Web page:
Page:Popular Science Monthly Volume 6.djvu/130

From Wikisource
Jump to navigation Jump to search
This page has been validated.

120

THE POPULAR SCIENCE MONTHLY.

more than the same ideas which, in respect to grammar, we indicate by the terms 'singular, plural, and common.'" He then proceeds to trace out other analogies or correspondences, and shows that grammar throughout has its true basis in logic.

The number before us of the Journal of Speculative Philosophy contains other articles, as an analysis of the music of "Robert Schumann," Herbart's "Rational Psychology," and various minor discussions, but the essays noticed will give an idea of the scope and variety of the subjects treated in its pages. If it be thought that this magazine is too sublimated in its speculations for practical service in this age, we must remember that the age needs improving; that the tendency of all science is toward the establishment of generalizations or abstract principles; and we must not forget that this journal is edited by one of the most able and thorough of the practical educators of the country.

One Year of Science. Tribune Publication. Price, 25 cts. Contents: Scientific Views of Comets; Philological Convention of Hartford; Chemistry's Centennial; American Science Association of Hartford.

This pamphlet of 92 large pages, double columns and in small type, contains an immense amount of miscellaneous scientific information boiled down to a state of concentration that is only equaled by the cheapness for which the whole is sold. There are nearly 150 articles, many of them quite full, some of them illustrated, and all of them on the latest aspects, results, and tendencies of contemporary science. In its series of cheap scientific publications, freighted with useful information for the people, the Tribune is doing an important work of popular education, and deserves to be widely and liberally sustained.

Exposures in Fire-insurance. By William Frazier Ross. New York: D. Appleton & Co.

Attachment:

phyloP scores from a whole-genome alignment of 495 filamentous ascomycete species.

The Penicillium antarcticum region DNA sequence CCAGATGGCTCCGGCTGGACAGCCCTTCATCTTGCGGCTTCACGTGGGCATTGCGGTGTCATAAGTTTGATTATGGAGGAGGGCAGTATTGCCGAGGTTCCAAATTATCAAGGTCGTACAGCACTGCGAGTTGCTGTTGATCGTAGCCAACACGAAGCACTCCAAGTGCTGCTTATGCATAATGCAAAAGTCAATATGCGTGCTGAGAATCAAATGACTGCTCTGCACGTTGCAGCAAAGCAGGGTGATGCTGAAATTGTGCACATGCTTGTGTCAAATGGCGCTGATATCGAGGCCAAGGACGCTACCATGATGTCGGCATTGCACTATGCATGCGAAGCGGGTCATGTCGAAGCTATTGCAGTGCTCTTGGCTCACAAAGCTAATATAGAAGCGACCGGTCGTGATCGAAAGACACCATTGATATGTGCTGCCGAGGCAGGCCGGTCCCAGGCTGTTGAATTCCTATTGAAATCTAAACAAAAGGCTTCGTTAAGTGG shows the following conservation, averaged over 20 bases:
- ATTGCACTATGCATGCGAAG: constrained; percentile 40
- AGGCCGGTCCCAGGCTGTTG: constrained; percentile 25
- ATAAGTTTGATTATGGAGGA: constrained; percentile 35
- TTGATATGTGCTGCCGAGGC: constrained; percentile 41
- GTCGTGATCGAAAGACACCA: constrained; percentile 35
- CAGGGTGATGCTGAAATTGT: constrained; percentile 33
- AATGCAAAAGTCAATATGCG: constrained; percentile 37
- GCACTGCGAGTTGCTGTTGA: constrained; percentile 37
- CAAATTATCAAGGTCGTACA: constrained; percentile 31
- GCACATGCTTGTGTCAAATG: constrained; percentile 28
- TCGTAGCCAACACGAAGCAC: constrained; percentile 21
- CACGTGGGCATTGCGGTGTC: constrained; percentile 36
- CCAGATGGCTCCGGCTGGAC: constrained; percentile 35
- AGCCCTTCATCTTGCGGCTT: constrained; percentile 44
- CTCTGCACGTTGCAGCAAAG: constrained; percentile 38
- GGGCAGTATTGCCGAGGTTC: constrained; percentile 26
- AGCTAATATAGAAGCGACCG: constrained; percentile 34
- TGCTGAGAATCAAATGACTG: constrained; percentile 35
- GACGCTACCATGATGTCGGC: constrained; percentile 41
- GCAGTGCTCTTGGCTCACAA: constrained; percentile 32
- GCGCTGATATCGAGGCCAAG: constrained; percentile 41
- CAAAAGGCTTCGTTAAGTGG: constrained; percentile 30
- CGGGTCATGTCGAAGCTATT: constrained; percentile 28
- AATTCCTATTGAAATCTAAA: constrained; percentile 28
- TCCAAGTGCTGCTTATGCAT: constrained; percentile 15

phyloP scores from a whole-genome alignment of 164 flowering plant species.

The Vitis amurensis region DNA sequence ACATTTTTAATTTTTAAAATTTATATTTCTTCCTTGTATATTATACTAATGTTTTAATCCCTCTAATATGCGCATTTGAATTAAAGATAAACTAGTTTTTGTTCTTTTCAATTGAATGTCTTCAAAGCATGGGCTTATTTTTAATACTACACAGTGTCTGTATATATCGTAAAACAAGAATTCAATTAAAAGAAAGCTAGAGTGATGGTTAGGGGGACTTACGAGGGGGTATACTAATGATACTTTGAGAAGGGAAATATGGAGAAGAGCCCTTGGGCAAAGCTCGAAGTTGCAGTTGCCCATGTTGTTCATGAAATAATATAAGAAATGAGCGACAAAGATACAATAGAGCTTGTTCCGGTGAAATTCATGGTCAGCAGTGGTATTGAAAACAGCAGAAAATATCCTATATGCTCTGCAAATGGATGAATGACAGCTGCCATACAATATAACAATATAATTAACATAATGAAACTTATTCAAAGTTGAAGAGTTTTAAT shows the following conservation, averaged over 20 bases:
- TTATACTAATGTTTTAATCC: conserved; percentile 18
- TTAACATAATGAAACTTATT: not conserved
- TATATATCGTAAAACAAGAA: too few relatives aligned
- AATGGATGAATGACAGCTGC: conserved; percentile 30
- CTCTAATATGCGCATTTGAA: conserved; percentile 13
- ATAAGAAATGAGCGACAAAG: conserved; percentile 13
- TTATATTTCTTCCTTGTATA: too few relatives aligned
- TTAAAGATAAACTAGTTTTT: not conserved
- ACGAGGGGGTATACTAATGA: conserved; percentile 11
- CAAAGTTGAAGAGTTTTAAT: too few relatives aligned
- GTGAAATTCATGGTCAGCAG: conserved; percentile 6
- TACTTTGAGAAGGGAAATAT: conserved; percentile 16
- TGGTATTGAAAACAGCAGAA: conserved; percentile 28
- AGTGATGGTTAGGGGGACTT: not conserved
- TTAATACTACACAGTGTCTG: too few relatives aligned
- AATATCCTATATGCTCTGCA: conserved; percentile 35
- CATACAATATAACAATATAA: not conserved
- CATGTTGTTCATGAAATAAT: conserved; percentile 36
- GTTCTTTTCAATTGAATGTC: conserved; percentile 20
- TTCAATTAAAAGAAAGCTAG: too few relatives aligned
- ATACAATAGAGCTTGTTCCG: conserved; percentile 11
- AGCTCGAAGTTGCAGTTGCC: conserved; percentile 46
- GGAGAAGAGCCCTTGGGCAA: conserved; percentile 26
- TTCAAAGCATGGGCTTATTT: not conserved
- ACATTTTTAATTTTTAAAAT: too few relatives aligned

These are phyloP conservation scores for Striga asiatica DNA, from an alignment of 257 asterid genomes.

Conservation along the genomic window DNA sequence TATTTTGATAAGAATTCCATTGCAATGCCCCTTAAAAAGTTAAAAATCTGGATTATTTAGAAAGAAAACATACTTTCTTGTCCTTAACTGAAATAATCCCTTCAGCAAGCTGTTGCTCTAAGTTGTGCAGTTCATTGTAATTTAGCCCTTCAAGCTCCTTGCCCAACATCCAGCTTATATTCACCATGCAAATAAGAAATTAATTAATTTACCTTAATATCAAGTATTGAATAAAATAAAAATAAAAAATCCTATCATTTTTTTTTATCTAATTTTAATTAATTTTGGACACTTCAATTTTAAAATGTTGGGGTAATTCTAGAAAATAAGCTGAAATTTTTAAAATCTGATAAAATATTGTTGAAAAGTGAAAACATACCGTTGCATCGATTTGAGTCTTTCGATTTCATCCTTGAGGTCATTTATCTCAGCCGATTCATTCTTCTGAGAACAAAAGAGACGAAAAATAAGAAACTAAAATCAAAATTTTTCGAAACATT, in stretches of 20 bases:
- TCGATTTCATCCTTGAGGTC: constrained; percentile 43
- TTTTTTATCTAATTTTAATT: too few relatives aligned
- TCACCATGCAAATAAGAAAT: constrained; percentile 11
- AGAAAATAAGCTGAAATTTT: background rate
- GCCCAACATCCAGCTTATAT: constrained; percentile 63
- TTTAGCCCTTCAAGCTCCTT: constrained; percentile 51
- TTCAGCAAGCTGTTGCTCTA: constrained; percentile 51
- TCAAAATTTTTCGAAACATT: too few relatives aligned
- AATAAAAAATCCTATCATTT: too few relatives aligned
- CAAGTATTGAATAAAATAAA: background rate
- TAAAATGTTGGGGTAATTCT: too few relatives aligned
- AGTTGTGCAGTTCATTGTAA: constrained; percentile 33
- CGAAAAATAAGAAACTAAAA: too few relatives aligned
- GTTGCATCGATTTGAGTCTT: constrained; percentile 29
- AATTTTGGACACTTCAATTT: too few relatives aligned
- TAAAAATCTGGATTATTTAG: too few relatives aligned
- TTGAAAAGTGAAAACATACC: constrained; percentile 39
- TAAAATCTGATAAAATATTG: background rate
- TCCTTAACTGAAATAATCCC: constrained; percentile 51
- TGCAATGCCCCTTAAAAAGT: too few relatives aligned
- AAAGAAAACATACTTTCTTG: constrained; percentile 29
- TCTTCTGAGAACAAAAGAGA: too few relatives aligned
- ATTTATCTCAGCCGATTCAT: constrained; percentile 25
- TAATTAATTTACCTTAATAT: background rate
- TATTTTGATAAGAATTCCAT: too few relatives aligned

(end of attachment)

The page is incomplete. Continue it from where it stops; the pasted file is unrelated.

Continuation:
In the language of fire-insurance, all insurable property is subject to certain exposures or liabilities to take fire. For instance, a building so situated in relation to a storehouse of oils or spirits, that, were the liquids to take fire, they would flow toward it, is therein subject to an exposure. Exposures are numerous and varied in kind, and upon the number and quality of those to which a building is subjected does its rate of premium depend. This makes apparent the necessity for a reliable method of estimating the exposures. The difficulty hitherto in the way has been want of statistics, and this deficiency it is the object of this little volume to supply. In the main, it fulfills its purpose, but the habitual use of technical terms, without explanation of their meaning, and the occasional occurrence in close proximity of a word, first in its technical and then in its common acceptation, is calculated to confuse the general reader. By its use, property-holders will be enabled to estimate for themselves the cost of insuring their property, and thus to establish a check on over-charges.

An Introduction to the Study of General Biology. By Thomas C. MacGinley. New York: G. P. Putnam's Sons. 198 pages. Price, 75 cents.

This is an ambitious attempt to supply what is still needed—a good text-book on biology for schools. The author deals extensively with the torula, or yeast-plant, bacterium, protococcus, and other low forms of life, and gives but a single example of the three highest branches. In this respect the subject-matter of the book is not properly balanced. While there is much to commend, there is much to object to in the obscure and shocking character of many of the figures, as being more likely to mislead than to aid. Many of them look faithful copies of hasty and crude pencil-notes of hasty and crude drawings made on the black-board.

Statistical Atlas of the United States. Part II. Population, Social and Industrial Statistics.

This is part of a series of large folio maps intended to represent, graphically, first the progress of the United States, both as regards acquisition of territory and increase of population, and then the relative proportions of the various race-elements. To the illustration of these subjects are devoted sixteen sheets of the atlas. The remaining eleven sheets represent the ratio